Sustainable economic development in Central America
Title: Sustainable economic development in Central America (DESCA)
Commissioned by: German Federal Ministry for Economic Cooperation and Development (BMZ)
Country: Central America
Lead executing agency: Centro para la Promoción de la Micro y Pequeña Empresa en Centroamérica (CENPROMYPE)
Overall term: 2007 to 2012
Central America’s integration into international trade is making progress, now a regional customs union has been set up, the free-trade agreement CAFTA-DR has come into force and an Association Agreement with the EU was concluded in May 2010. The national governments of El Salvador, Guatemala and Honduras are relying increasingly on the dynamism of innovative micro, small and medium-sized enterprises (MSMEs). However, MSMEs are not yet able to perform the role assigned to them as engines for growth or to take advantage of the opportunities created by the liberalisation of trade. In the future the innovative part of the MSME sector will come under particular pressure to modernise. However, neither the policy framework nor the underlying institutional conditions are conducive to the commercial and technological expertise needed by innovative MSMEs.
The political and institutional framework for promoting the commercial and technological expertise of innovative MSMEs has improved.
This programme supports the establishment of a coherent regional and national system to promote MSMEs in Central America. Particular emphasis is placed on strengthening commercial and technological expertise and on tightening relations with the EU. The approach taken by the programme involves interventions at the supranational Central American level, at the national, policy-making levels, and at the level of the implementing organisations.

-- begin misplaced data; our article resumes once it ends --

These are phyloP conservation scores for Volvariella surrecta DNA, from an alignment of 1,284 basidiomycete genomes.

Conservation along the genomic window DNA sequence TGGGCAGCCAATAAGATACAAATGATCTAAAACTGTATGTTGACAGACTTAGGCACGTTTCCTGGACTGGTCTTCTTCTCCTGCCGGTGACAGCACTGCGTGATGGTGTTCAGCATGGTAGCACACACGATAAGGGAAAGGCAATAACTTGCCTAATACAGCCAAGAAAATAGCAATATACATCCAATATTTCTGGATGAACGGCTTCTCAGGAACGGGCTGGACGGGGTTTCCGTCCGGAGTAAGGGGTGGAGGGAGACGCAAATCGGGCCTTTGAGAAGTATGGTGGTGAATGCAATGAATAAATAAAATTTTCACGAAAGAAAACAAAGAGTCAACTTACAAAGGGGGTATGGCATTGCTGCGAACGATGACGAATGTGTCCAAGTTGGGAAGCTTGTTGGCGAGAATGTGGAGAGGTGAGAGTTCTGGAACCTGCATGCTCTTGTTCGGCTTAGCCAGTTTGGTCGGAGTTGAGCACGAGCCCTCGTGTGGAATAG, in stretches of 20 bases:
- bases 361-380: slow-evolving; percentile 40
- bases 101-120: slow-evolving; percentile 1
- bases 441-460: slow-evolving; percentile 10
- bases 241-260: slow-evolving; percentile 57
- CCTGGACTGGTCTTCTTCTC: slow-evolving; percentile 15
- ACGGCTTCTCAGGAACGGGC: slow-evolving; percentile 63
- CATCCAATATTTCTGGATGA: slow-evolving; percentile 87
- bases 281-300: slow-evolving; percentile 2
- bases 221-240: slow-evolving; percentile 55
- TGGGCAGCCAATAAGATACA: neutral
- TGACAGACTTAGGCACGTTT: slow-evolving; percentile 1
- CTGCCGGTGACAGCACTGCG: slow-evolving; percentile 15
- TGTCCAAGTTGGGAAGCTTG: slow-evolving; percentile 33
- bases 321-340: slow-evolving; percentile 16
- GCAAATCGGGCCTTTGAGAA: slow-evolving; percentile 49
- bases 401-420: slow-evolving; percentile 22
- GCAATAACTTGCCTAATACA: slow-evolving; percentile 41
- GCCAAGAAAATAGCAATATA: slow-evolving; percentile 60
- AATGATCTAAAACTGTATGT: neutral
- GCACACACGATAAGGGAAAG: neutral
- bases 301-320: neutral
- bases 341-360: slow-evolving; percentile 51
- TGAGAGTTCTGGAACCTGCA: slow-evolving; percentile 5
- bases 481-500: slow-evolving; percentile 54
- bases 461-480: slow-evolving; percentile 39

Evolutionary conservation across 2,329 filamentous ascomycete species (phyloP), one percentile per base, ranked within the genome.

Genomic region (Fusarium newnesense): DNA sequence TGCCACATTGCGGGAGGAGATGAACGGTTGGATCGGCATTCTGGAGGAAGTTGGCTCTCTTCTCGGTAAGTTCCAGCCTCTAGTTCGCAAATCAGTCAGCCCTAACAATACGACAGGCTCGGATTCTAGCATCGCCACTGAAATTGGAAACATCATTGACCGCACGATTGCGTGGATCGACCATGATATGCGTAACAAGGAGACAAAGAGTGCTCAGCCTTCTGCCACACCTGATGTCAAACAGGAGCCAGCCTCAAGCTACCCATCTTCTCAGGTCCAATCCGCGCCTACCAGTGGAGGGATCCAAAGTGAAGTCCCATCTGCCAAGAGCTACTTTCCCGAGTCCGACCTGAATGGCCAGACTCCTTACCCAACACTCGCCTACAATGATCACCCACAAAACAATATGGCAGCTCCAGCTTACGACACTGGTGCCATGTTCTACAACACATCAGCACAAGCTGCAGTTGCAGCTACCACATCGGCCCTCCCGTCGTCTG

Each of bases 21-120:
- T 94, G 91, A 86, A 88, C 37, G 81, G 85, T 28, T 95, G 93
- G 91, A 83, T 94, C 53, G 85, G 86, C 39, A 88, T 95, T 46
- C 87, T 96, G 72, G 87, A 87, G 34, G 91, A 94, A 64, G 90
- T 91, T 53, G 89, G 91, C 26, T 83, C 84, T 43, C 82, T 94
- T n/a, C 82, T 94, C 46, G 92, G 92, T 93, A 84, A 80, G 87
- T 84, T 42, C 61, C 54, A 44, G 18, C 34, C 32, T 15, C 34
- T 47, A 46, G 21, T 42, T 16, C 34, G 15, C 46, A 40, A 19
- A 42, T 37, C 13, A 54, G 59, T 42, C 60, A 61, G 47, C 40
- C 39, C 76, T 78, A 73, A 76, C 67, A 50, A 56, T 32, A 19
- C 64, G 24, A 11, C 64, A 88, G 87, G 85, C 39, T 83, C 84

The programme measures include providing in-process consultancy, multi-institutional capacity building, information exchange on best practices and how to adopt these throughout the region, and the (transnational) networking of national and regional organisations in the areas of trade, innovation and technology. The aim is not only to improve the institutional efficiency of individual stakeholders, but to enhance the collaboration between private and public stakeholders as well as the conditions under which they operate. Another component of the programme is providing policy and strategic advice on trade and innovation.
The consulting firm AMBERO supports the implementation of the project.
Results achieved so far
Knowledge transfer in relation to the EU Association Agreement and the reduction of trade barriers
- The Central American MSME platform, Consejo MIPYME Centroamericano (CMC), has improved the presence of the underrepresented MSME sector in trade policy, raising the level of its participation and influence. For the negotiations on the agreement with the EU, CMC submitted proposals and position papers, some of which found their way into the provisions of the agreement.
- Backing is provided to public and private support institutions for the creation of an (online) toolbox to help MSMEs better prepare for the advantages that will be available once the Association Agreement Central America–EU has been ratified. The toolbox contains written information and manuals to help MSMEs that want to export their goods to Europe. Partners are also receiving advice on how to form export consortia to make it easier for MSMEs to access the European market.
- El Salvador’s central bank has set up a single window for centralised import and export permit procedures. Import and export procedures have been improved in El Salvador, Guatemala and Honduras. As an example, processing times for some import procedures in El Salvador have been drastically reduced from four hours to 30 minutes.
- E-learning courses designed to improve foreign trade expertise have been developed and introduced by universities in El Salvador and Honduras as a way of enhancing services for business enterprises. Over 100 people have taken part in five self-financed online courses offered to date. The export plans developed by them enabled some businesses to enter new markets and find new customers.